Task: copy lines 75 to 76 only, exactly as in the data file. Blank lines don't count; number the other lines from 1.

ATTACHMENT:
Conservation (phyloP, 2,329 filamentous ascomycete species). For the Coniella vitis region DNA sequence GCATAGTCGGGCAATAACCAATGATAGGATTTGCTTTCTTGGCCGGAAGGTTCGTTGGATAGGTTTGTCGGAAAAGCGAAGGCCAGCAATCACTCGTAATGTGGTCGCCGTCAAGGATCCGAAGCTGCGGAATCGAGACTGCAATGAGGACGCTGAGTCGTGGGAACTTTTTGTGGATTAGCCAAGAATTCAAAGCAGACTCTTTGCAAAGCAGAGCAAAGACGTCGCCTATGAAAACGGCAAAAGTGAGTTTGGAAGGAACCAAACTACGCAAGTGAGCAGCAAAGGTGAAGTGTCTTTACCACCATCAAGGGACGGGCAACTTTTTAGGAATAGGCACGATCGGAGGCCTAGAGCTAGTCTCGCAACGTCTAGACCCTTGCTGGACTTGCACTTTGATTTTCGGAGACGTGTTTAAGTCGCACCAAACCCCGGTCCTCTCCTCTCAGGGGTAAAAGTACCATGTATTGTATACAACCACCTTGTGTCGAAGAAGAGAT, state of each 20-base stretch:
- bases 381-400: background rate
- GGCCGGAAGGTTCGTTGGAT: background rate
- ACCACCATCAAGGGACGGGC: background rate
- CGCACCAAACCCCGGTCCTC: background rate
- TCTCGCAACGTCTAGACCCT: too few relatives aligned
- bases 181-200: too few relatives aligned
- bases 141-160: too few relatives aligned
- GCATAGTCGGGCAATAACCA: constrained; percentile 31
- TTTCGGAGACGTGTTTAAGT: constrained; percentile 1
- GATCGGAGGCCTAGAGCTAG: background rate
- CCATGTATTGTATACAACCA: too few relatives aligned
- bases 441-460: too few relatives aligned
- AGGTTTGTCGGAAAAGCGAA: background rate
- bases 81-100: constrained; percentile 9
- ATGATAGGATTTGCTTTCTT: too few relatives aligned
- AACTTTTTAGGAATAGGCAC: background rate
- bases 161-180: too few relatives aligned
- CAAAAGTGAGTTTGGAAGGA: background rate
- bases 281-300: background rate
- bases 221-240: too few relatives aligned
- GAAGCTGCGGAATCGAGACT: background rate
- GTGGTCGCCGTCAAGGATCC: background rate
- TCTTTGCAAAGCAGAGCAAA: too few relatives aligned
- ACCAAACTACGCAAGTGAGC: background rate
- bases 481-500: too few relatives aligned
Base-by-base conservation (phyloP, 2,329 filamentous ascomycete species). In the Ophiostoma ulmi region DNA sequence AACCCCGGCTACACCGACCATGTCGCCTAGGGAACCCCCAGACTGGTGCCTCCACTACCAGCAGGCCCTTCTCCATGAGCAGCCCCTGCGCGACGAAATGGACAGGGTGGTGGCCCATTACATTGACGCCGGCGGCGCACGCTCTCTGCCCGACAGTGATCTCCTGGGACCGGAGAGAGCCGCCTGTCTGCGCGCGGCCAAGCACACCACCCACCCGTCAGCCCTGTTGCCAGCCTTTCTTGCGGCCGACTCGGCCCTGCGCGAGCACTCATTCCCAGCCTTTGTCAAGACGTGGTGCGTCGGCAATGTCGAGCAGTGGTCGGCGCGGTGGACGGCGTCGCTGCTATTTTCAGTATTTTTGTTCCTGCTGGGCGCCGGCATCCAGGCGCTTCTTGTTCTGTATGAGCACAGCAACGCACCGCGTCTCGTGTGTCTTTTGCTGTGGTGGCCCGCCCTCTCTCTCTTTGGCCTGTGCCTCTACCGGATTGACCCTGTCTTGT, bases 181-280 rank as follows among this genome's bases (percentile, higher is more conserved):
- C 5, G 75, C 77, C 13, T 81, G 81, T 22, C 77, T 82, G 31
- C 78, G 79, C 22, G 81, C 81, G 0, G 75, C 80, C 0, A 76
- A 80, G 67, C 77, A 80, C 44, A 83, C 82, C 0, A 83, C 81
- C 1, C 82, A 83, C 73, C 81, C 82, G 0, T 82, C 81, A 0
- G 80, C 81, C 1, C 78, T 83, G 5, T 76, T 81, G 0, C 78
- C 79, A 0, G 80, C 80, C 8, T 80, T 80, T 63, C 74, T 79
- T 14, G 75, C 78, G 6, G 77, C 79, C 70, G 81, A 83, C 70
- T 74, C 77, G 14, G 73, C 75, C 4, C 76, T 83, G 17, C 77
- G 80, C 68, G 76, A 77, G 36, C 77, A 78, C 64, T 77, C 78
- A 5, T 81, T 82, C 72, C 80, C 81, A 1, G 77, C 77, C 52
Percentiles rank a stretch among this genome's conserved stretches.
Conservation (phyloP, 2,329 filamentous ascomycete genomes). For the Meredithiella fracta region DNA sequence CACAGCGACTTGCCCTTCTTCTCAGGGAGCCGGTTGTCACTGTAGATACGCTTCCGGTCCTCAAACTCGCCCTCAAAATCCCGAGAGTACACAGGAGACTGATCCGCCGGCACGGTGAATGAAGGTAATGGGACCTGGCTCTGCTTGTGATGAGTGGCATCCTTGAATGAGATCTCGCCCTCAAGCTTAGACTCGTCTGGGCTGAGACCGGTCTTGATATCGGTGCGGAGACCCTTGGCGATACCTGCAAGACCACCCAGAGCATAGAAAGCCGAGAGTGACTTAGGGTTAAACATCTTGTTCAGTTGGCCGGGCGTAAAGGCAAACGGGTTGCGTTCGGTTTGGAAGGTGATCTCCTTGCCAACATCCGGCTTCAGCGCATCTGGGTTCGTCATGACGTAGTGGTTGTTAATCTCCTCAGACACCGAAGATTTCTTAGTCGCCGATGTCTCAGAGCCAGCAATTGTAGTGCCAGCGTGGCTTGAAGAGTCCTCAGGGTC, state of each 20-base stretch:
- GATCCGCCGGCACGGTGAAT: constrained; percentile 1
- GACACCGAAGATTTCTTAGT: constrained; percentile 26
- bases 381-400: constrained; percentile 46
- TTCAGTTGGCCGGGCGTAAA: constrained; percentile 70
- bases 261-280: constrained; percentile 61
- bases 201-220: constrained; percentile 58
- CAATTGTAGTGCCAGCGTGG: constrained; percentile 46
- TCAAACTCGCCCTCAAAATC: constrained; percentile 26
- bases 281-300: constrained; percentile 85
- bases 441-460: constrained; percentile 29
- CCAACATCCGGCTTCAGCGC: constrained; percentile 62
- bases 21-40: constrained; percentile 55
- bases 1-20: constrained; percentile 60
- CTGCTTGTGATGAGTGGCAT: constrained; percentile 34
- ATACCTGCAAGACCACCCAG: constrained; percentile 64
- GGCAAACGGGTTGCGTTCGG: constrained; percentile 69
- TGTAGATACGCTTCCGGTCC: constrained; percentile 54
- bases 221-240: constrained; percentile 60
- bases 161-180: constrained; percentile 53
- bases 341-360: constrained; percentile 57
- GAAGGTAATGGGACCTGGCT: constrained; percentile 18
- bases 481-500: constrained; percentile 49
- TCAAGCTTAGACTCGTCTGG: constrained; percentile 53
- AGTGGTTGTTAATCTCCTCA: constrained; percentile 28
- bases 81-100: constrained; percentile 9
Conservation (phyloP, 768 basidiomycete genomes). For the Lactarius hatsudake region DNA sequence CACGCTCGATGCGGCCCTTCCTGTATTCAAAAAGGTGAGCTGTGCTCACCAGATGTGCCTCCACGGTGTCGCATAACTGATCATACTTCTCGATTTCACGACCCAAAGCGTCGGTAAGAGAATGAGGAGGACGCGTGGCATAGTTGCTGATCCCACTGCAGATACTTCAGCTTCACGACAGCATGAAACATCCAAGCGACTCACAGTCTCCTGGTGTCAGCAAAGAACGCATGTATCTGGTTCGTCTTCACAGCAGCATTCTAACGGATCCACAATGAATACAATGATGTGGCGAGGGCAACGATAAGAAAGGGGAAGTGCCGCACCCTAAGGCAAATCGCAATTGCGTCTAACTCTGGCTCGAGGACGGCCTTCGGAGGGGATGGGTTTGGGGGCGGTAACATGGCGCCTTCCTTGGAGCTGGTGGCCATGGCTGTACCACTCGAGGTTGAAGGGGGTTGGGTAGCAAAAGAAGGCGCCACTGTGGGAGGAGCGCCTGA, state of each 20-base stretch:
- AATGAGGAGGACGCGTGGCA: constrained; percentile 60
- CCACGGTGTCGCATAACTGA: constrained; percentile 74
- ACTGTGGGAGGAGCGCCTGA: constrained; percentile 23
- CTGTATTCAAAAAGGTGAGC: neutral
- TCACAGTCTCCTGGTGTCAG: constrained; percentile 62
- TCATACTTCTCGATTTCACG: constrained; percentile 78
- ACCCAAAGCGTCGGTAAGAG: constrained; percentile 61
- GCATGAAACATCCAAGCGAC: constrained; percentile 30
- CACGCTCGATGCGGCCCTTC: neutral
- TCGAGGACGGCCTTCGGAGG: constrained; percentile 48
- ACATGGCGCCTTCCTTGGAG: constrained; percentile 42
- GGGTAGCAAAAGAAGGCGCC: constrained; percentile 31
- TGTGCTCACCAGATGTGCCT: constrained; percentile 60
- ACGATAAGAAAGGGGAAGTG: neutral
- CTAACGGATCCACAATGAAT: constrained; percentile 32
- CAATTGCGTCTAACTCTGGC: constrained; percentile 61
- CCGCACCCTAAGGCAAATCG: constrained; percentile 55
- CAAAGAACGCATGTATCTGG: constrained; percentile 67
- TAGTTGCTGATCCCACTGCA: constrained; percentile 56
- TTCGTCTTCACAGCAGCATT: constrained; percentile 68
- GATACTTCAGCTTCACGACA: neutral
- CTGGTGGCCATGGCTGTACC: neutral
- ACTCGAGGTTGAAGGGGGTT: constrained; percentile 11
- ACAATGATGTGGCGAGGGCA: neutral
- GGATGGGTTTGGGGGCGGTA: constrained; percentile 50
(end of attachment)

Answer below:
- TCGAGGACGGCCTTCGGAGG: constrained; percentile 48
- ACATGGCGCCTTCCTTGGAG: constrained; percentile 42